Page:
Marketing like Mad Men
Product promotion today may be different from product promotion during the 1960s, but some things have stayed the same—and will remain forever unchanged.
How much has marketing changed since the days of Mad Men? Could Don Draper successfully launch a complex biotech brand in the challenging and sometimes restrictive environment that marketers work in today?
Making claims: Although the players in Mad Men focus mostly on consumer marketing, there were far fewer rules about language in those days when it came to promoting your brand. The senior partners of Sterling Cooper Draper Pryce would be receiving warning letters right and left if they were working under the strict FDA guidelines of today.
A single concept: Can you imagine bringing just one concept to a presentation? How bold to be so sure that you nailed it—to be confident that the direction you've chosen is absolutely the right direction to pursue. Or maybe, marketers in the 1960s found themselves without tools such as computers, Photoshop or stock art that would have allowed them to execute more than one concept for a presentation.
Buying a pitch: Apparently, a fancy meal with free-flowing booze was all it took to secure a position for a product pitch. We won't talk about what activities would be involved to actually win the pitch. Although relationships still are key, clients would rather have meaty strategic thinking over a well-prepared filet.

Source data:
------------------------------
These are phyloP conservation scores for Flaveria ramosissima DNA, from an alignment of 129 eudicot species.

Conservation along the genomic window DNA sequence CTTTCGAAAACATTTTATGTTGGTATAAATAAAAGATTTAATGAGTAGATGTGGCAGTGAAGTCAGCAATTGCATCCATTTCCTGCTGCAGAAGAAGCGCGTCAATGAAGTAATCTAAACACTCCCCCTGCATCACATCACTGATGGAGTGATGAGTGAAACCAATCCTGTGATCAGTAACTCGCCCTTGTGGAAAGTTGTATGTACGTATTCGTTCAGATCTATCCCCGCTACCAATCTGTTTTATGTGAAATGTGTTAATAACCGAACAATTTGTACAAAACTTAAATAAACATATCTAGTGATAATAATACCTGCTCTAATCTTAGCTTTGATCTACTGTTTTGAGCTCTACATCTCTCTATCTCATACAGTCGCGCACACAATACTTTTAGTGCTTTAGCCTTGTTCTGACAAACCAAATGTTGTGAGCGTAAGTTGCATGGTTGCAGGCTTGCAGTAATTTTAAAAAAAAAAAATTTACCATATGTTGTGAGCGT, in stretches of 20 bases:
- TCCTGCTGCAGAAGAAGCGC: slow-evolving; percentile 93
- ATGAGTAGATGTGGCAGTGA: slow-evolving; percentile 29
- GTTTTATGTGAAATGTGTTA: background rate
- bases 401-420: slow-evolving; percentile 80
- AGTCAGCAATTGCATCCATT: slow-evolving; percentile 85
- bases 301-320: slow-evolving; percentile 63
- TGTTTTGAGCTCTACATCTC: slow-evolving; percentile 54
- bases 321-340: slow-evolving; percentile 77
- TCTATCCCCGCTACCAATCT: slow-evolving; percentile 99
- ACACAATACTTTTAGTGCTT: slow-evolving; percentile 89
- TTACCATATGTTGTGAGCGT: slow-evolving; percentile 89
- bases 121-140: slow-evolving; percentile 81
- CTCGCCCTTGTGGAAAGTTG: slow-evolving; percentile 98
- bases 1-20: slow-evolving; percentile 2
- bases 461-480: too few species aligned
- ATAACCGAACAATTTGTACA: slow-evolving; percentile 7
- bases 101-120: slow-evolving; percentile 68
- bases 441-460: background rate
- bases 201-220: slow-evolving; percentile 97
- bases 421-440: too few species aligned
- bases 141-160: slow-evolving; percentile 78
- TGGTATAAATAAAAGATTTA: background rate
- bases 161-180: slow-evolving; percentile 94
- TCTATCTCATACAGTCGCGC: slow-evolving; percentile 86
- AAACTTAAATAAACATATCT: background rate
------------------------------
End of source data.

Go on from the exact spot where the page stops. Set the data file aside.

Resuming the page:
Pour me a scotch: Drinks at 10:00 am? Livers in the ‘60s must have been much heartier. Recent studies, however, have shown that beer may help the creative process. Maybe the Mad Men had it right…
Art directors who are artists: So, when was the last time you saw a marker sketch? With digital tools at our fingertips, there really is no need for traditional sketching skills. I know art directors who can't draw a decent stick figure, but do amazing work in the digital realm. Although these virtual artists wouldn't survive the ad world of the 1960s, they are taking creative work to unbelievable places.
The glass ceiling: In the Mad Men world, Peggy has to fight to earn a position and be respected as a copywriter. Today, our copy department is dominated by strong and insightful women. We are thriving despite having to find a balance between managing growing families, traveling and delivering strategic solutions in the workplace.
Mad Men may stir up nostalgia for a simpler time, but today's agencies must embrace new technology and use it appropriately to reach target audiences. The importance of bold, impactful creative remains constant; however, we now have the capabilities to adapt and personalize marketing efforts across a range of evolving media. The days of focusing solely on print advertising are over. The most successful biotech brand managers look beyond traditional marketing to a new world of possibilities that the Mad Men could not even imagine.
Although present time and 1960's time may seem as different as night and day, you can count on one thing in marketing to endure forever: Strategy rules, relationships count and bold creative will move market share.